Breweries are so intertwined in American history that it’s often difficult to separate the two; the United States contains one of the oldest breweries in the world. In fact, it’s said that the Founding Fathers often sipped on American-made porters during the first and second Continental Congress. Flash forward to modern times, and craft beer — and later, hard seltzers — have exploded in popularity in the U.S., revitalizing a longstanding tradition for a new audience.
Beer has a long history in the United States, with some brands dating back to as early as 1829 still thriving today. This throwback Thursday, taste a few of the most storied beers still in existence according to data from 24/7 Tempo, no time machine required. Here are the 15 oldest American beers still available for purchase today.
#15 – Straub, Straub Brewing, 1872
The family-owned Straub Brewery boasts a longstanding tradition of independent brewers. Straub beer — which dates back to the late nineteenth century — may be found across retailers in Pennsylvania.
#14 – Coors Banquet, Molson Coors Brewing Company, 1873
This American lager was born in the gold rush town of Golden in central Colorado. Immigrant Adolph Coors founded the Golden Brewing Company within a decade of moving to the United States. Coors Banquet — featuring the brand’s signature gold cans and short glass bottles — has been available in all 50 states since 1991.
#13 – Leinenkugel’s Original, Molson Coors Brewing Company, 1867
John Leinenkugel knew what he was doing when he created this classic American Pilsner. The 150-year-old, award-winning beer is still going strong in retailers across the country, and the brand has since expanded its offerings to include several beloved summer shandies, IPAs, and more.
#12 – Hamm’s, Miller Coors Company, 1865
Hamm’s history begins with Theordore Hamm, who immigrated from Germany to Minnesota in the mid-1800s. Known for its “The Beer… Refreshing!” marketing campaigns, Hamm’s is still beloved to beer drinkers today in select states.
#11 – Schell’s, August Schell Brewing Company, 1860
August Schell, a German immigrant, often took risks to create the best possible beer. In the early years of his venture, he explored refrigeration, new technology and innovative methodology.
#10 – Point Special Lager, Stevens Point Brewery, 1857
#9 – Weinhard’s Private Reserve, MillerCoors, 1856
The roots of this MillerCoors-owned brand lie with German-American brewer Henry Weinhard, who launched Oregon’s first craft beer in Portland. Recently, the company re-launched its original brew for consumers in the Pacific Northwest.
#8 – McSorley’s, Pabst Brewing Company, 1854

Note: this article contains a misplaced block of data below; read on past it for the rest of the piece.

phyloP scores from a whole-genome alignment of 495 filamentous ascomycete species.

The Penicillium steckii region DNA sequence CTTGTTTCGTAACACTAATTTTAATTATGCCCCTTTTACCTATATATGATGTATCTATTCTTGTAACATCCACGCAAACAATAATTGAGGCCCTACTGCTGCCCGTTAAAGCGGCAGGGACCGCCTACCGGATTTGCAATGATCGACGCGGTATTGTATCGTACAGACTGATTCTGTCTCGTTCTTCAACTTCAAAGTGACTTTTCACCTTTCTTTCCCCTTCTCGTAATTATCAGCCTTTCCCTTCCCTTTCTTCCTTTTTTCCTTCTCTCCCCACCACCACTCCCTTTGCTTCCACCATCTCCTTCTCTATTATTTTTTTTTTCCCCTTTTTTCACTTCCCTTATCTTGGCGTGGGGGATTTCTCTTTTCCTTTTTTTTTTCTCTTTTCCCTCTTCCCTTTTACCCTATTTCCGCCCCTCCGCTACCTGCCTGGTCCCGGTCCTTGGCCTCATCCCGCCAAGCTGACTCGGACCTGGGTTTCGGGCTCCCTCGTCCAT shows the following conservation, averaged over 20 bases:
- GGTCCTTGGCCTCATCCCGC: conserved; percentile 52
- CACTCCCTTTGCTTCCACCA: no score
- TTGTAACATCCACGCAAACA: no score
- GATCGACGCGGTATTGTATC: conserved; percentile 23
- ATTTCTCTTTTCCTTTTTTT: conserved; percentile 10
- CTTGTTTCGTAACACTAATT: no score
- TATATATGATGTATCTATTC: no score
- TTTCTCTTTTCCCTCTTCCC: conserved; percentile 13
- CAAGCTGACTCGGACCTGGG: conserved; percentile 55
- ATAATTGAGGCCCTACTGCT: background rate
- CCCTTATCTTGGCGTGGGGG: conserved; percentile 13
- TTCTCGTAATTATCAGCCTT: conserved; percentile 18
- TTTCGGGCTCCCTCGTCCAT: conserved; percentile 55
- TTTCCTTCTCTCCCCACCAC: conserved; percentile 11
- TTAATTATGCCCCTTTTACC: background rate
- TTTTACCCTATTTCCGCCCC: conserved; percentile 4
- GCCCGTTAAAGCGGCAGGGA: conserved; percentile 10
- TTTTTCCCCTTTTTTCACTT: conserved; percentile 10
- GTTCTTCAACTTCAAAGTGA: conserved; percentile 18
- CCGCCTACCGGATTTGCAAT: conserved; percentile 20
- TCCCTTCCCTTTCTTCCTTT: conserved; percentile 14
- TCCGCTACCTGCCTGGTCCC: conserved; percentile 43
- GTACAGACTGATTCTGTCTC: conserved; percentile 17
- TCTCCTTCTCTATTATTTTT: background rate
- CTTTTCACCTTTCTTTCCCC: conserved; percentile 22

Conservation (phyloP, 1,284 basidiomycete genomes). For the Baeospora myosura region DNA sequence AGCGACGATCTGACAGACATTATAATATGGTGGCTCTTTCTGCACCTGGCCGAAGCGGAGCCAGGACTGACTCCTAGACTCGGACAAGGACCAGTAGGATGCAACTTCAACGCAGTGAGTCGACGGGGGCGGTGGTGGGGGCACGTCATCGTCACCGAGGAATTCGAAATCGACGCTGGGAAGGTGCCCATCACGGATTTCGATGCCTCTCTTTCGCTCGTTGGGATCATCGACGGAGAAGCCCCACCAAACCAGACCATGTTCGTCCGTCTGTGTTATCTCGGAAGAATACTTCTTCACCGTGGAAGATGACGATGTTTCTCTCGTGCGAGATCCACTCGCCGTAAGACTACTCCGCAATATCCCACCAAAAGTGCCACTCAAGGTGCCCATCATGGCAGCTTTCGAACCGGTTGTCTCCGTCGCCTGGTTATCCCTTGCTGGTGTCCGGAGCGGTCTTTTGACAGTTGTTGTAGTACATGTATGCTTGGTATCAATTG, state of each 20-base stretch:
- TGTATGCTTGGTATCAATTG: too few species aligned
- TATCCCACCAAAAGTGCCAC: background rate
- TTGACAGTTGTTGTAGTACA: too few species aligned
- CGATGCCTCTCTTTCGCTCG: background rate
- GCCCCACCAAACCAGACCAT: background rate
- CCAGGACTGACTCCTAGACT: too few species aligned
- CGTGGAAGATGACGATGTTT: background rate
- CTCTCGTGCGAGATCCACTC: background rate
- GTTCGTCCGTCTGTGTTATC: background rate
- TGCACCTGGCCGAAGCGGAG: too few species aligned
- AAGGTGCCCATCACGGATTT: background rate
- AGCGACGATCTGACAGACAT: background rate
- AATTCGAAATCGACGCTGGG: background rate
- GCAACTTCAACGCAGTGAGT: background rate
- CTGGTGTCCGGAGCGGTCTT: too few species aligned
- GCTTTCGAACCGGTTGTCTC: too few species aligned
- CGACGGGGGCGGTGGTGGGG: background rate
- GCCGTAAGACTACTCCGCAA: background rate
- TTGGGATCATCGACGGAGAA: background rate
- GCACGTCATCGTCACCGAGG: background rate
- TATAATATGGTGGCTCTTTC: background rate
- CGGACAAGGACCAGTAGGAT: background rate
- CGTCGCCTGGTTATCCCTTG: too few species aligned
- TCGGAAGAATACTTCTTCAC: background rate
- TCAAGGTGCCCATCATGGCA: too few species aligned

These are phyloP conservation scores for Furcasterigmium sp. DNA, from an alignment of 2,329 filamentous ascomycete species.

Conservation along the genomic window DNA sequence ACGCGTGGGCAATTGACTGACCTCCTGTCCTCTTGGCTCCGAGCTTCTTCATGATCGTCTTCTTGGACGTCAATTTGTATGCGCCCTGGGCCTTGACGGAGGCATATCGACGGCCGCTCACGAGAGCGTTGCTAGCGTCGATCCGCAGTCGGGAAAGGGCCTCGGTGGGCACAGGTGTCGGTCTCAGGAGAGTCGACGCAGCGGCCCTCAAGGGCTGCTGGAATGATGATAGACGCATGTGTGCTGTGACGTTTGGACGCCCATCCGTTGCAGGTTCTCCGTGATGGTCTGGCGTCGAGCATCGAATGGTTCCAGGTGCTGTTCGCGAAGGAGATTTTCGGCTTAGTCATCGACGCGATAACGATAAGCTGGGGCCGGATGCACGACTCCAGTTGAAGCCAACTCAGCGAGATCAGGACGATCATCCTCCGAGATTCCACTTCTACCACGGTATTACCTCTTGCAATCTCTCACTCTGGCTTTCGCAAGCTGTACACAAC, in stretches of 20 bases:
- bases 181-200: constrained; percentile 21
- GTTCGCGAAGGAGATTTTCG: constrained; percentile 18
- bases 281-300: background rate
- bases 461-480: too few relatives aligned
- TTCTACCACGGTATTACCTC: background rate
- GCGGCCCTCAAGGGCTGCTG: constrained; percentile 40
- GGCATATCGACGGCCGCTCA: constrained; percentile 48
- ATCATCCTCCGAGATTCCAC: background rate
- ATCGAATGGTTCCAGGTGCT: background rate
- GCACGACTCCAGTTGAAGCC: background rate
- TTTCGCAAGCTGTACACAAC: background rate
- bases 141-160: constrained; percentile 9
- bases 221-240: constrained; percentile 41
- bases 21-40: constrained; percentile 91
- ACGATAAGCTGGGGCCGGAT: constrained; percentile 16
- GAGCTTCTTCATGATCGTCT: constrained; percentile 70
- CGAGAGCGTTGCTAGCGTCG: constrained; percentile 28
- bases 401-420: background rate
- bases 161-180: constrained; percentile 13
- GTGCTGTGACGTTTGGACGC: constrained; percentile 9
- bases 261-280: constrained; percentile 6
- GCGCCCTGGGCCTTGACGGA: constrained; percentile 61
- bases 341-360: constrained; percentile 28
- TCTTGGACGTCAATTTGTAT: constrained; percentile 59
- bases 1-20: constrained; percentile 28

Located in NYC’s East Village, McSorley’s Old Ale House has been a Manhattan landmark since its beginnings. At its 7th Street location and select retailers in the eastern United States, visitors can sample McSorley’s ale, a rich, golden-hued favorite among beer drinkers.
#7 – Stroh’s, Pabst Brewing Company, 1850
At 28, founder Bernhard Stroh started selling his Pilsner door-to-door in Detroit. Today, the Stroh’s family recipe is still going strong.
#6 – Schlitz, Pabst Brewing Company, 1849
Schlitz was the creation of Milwaukee-based brewer Joseph Schlitz. While it’s still available today, this brand fell from grace in the 1970s due to a rather unfortunate advertising campaign. Today, the beer is mostly drunk by nostalgic Midwesterners.
#5 – Old Milwaukee, Pabst Brewing Company, 1849
Wisconsin seems to have been a popular place to brew beer in the 1800s. This brand, also acquired by Pabst Brewing Company in 2000, has stood the test of time and has won 19 awards at the Great American Beer Festival.
#4 – Blatz Beer, Pabst Brewing Company, 1846
With roots also in Wisconsin, this American lager was brewed with creator Val Blatz’s German heritage in mind. It’s available in a few select markets.
#3 – Pabst Blue Ribbon Beer, Pabst Brewing Company, 1844
There are a few beers as synonymous with American barbecues as the classic PBR. Fun fact: Back in the day, this brand featured an actual blue ribbon in its packaging.
#2 – Schaefer, Pabst Brewing Company, 1842
# 1 – Yuengling Lord Chesterfield Ale & Porter, Yuengling Brewing, 1829
The oldest American beer looks pretty dang good for its age. The bitter pale ale undergoes a two-step European brewing process for its uniquely herbal taste and rich mouthfeel.